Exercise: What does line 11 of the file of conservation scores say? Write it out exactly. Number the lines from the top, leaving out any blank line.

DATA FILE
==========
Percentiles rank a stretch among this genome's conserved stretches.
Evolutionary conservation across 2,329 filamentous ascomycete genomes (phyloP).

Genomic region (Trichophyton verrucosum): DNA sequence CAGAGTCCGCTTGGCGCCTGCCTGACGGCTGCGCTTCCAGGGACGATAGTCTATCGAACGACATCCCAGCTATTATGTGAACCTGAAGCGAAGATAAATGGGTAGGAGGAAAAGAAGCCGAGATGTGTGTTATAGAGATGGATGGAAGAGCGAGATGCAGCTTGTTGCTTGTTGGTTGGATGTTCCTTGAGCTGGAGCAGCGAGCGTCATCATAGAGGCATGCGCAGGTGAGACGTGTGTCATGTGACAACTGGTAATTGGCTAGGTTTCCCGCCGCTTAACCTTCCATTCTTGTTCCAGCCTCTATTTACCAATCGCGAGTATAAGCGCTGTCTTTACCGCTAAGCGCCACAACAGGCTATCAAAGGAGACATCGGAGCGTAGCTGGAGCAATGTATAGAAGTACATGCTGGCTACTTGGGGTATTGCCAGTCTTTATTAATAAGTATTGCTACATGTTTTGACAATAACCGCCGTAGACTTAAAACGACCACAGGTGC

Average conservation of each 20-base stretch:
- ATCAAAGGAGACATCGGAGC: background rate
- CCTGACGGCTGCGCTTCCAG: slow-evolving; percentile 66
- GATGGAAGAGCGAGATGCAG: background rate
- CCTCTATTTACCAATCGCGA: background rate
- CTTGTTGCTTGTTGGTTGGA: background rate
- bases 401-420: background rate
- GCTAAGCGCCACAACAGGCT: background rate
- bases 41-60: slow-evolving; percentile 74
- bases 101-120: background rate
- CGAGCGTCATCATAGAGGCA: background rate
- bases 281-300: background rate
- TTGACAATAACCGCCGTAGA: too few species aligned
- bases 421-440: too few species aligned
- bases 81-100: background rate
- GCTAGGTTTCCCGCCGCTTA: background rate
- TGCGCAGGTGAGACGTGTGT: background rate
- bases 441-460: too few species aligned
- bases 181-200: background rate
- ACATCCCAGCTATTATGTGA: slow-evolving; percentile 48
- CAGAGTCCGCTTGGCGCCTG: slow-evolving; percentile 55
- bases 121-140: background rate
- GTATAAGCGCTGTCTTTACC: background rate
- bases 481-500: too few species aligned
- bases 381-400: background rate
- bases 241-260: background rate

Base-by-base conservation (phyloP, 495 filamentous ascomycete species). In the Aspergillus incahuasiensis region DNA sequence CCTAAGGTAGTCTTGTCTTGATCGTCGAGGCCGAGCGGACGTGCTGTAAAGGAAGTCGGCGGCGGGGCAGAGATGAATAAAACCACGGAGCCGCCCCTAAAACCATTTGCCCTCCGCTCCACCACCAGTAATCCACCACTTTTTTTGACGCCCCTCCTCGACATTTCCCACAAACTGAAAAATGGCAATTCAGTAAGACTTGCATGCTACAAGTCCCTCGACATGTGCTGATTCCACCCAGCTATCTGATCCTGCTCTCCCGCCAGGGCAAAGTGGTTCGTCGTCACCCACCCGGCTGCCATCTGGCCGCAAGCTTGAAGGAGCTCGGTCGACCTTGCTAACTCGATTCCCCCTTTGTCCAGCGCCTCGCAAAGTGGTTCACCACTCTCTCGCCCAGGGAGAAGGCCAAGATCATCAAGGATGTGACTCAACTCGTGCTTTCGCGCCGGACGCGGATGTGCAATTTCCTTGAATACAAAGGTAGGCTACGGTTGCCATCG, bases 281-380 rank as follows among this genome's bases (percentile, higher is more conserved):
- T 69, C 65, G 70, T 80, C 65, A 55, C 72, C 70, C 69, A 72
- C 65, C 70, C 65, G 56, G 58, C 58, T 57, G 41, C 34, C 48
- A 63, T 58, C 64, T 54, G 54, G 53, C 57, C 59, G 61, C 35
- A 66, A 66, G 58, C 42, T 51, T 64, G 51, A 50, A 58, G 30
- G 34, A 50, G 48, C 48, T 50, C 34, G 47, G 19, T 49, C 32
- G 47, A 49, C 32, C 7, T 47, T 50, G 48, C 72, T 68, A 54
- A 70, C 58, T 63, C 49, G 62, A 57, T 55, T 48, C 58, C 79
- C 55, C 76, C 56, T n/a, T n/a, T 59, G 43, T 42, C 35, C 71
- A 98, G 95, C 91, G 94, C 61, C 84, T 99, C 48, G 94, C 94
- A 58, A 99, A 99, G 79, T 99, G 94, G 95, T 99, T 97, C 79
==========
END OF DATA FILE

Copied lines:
- GCTAAGCGCCACAACAGGCT: background rate